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Why do you need a scope?

An oscilloscope, or simply scope, allows the observation of constantly varying signal voltages, usually as a two-dimensional plot of one or more signals as a function of time. Oscilloscopes are used to observe the change a signal over time, such that the signal value and time describe a shape which is continuously graphed. The observed waveform can be analyzed for such properties as amplitude, frequency, rise time, time interval, distortion and others.

A scope is then very useful to capture signals allowing human observation of events too fast or complex to be directly perceptible and record them so that the user can process all the information. Several channels (sources) can be recorded using the same time scale allowing the comparison among them and to understand events that are related between signals.

Where can you get one?

LinuxCNC have a built in scope named HalScope. No need to install or wire anything. It can be accessed from the top bar menu of LinuxCNC.

Halscope menu.png

Running it will show the halscope window similar to the picture below. In this case, only a signal is connected (named axis.1.f-error). To select another signal, simply add another channel or change the signal connected to a existing channel pressing the signal name. A pup-up list will appear where another signal can be selected. This is similar to physically connect probes on standard scopes.

Halscope 1channel.png

HalScope for tuning

Although on this wiki we are tuning a system on velocity mode, at the end we want that the machine where this axis is being built moves correctly to a position and that it respects the path during the movement. The user do not really care about the analog voltage from the 7i77 to the drive and what the drive does with that analog voltage. The user wants to send position commands, feed rates and it is expected that the machine respects those commands.

Therefore the most important signal for tuning is the signal that holds the difference between the commanded position and the actual position. This signal is know as following error. The name of the following error signal depending on the axis number: axis.0.f-error, axis.1.f-error, ..., axis.n.f-error. Refer to your INI file to know what axis number corresponds to the axis that you want to monitor (x,y,z, ...).

Scope something

As you probably noticed nothing is happening on the halscope, at start it is on stop mode, as the stop is selected on the Run Mode group. As a example to start working with the scope place it with the following settings:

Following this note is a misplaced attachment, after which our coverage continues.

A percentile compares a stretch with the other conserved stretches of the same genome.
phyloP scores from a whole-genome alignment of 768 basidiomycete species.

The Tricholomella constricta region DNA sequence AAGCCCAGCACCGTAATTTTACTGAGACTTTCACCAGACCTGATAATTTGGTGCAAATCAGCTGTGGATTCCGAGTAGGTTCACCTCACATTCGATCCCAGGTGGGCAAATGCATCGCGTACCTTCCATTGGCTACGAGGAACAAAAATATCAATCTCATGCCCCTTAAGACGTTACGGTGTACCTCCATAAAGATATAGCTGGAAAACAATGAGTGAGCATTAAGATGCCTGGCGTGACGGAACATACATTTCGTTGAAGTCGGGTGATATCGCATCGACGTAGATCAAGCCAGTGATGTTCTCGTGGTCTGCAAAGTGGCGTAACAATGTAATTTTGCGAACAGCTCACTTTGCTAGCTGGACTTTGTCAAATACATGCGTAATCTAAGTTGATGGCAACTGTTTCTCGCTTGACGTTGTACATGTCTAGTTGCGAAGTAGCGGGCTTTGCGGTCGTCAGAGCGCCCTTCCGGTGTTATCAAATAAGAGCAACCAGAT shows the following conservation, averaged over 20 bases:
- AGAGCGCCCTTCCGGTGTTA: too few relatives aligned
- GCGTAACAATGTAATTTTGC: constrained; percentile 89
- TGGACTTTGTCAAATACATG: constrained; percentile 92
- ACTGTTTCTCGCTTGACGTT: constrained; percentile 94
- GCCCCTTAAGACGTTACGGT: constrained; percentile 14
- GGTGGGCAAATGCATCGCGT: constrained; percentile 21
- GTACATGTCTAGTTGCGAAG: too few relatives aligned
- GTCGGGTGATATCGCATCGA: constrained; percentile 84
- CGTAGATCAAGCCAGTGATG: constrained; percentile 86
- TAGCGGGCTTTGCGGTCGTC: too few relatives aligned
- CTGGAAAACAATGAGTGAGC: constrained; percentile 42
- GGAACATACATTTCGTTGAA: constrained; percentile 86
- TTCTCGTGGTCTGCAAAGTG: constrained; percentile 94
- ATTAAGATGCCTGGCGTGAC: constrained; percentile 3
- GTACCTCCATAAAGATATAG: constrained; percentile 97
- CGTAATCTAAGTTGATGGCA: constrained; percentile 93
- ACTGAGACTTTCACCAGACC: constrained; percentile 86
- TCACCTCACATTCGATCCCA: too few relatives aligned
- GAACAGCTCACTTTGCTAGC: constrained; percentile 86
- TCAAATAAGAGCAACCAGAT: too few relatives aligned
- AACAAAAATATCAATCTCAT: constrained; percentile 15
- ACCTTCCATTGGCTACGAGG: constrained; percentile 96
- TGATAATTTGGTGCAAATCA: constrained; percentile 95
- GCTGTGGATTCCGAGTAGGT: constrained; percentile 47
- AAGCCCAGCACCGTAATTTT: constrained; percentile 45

• Signal to scope = axis.0.joint-pos.cmd (this will be the signal of axis X, commanded position)
  • Vertical scale = set a gain so that you will see the scale at about 10/div (if working in metric)
  • Select 8000 samples at 1.00 KHz or similar so that you will have more samples (more recording time)
  • Run mode = Single (you will notice that a black bar starts to move)

In our example, before start the halscope add the following appearance:

Halscope before start.png

When the black bar that moves from left to right reaches about half of its total length, the scope enters in TRIGGER? mode, soon after it will display TRIGGERED. When in TRIGGERED mode, the scope will start to record the signal axis.0.joint-pos.cmd and when it finishes, the scope window will graphically represent the recorded data, and this data can be analyzed. To excite the signal, a commanded position must be commanded. In order to do this, while the scope is recording data (triggered status on), select the linuxcnc window leaving the halscope window, and in manual mode, move the X axis right and left. A large monitor is usefull for this task as you can see both the halscope and the main linuxcnc window.

You are now commanding a position, and that position that you are commanding is being recorded by the halscope. Simple and quite powerful if you wanted to analyze what position was commanded in relation to time. Your result will be similar to the image below.

Halscope axis0joint-pos.png

Now you can zoom in/out horizontally (time scale), alter the vertical scale so that each vertical division corresponds to a different value, and if the mouse is passed by part of the signal, the real value is displayed. In the image above, it can be observed that the amplitude of the signal was 15.9855 (in this case millimeters).